Leather is a material made from the skin of an animal and commonly used in the fashion industry. To make jackets, coats, boots, handbags, and other accessories, the leather industry brutally slaughters billions of animals every year.
In 2018, the number of cows, calves, buffaloes, goats, and pigs killed for their hide and skin to make leather increased to more than 2.29 billion worldwide, according to the FAO. In the United States, around 159 million animals are slaughtered each year for the leather industry, which is four times more than in 1980.
That's only considering cattle, buffalos, goats, and pigs. Leather is also made from the skin of sheep, crocodiles, ostriches, kangaroos, lizards, as well as dogs and cats.
Just like wool and fur, leather production is cruel and unnecessary. People are becoming aware of the unethical practices happening in the textile and apparel industry.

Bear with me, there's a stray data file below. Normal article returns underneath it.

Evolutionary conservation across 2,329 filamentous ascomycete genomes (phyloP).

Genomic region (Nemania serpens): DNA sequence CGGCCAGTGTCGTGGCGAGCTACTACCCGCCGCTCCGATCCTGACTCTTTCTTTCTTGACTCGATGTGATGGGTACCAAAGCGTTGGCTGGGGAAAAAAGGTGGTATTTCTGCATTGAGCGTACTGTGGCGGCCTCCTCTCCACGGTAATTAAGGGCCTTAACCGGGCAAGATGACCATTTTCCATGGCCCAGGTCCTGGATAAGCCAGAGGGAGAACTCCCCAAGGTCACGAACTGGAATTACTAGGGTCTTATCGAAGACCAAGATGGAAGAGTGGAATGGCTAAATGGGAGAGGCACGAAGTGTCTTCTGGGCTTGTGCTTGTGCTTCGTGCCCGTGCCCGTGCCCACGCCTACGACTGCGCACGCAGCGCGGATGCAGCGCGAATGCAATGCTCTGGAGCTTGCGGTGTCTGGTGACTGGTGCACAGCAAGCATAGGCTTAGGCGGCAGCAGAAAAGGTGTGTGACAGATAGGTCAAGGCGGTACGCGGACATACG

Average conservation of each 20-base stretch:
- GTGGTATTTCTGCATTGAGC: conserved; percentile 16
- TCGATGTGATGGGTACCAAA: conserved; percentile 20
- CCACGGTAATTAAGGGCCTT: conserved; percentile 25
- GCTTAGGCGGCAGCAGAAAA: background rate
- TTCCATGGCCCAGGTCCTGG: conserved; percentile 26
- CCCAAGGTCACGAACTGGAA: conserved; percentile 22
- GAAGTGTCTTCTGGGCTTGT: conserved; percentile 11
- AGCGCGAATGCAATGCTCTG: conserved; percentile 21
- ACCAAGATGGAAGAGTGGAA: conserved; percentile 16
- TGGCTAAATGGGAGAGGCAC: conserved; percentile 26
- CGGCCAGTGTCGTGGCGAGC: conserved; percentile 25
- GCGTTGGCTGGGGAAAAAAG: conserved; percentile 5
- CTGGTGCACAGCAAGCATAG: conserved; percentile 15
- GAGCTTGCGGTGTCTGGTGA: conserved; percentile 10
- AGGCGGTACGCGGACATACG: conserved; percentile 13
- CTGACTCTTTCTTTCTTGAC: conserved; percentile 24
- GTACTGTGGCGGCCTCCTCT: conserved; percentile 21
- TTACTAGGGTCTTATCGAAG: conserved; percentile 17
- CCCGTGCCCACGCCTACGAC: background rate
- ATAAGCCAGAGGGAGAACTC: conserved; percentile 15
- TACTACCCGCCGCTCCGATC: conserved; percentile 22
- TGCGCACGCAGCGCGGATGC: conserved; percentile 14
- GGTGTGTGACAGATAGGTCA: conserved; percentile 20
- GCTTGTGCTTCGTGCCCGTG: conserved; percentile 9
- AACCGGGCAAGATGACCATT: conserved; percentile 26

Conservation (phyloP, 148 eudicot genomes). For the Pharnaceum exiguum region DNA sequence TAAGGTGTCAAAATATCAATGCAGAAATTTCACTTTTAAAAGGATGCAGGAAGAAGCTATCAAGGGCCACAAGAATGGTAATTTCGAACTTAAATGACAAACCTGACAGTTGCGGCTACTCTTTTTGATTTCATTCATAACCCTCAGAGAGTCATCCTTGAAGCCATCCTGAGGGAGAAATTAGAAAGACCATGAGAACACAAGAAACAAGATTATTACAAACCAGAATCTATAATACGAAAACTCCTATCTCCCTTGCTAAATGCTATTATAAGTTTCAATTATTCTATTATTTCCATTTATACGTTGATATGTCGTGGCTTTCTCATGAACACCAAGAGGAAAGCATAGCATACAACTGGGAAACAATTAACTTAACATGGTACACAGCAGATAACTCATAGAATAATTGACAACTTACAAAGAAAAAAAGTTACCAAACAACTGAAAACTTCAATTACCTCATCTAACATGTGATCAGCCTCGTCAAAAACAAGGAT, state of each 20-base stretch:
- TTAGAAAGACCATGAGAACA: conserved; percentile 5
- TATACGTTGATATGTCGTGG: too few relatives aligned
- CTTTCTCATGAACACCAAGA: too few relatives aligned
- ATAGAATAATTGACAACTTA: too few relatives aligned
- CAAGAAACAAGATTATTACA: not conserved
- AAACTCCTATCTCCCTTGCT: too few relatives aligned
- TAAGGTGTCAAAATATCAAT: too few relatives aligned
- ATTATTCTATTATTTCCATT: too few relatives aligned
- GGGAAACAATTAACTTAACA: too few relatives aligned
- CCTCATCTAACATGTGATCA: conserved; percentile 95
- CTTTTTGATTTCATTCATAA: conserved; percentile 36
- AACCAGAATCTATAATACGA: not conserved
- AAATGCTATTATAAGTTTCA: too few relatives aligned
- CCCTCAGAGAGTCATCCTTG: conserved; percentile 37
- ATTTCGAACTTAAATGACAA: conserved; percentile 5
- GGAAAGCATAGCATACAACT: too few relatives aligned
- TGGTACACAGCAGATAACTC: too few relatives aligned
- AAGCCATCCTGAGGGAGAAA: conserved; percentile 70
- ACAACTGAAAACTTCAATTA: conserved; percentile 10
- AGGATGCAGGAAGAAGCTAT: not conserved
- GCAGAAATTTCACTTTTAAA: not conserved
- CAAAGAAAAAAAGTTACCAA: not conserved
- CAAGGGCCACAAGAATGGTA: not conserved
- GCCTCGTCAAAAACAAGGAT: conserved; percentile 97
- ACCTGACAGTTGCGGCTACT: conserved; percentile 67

Leather tanning not only makes billions of animals suffer, but it's also highly damaging to the environment, ecosystems, and workers' health.
Here are some facts you should know about the mass killing of animals for leather.
Animals killed around the world for leather
Leather is so much more than just a by-product of the meat industry. Today, it's a booming industry on its own.
The largest producer of skins and hides is China, with more than 892 million animals killed for leather in 2018, followed by the United States (159 million), and Brazil (85 million), according to the Food and Agriculture Organization on the United Nations.
More than 2.29 billion cows, calves, buffaloes, pigs, and goats are killed each year for their skins globally.
Other animals such as deer, zebras, seals, sheep, alligators, snakes, sharks, cats, and dogs are brutally slaughtered to produce leather. They are hunted, caged, farmed, and even skinned alive after living in inhumane conditions.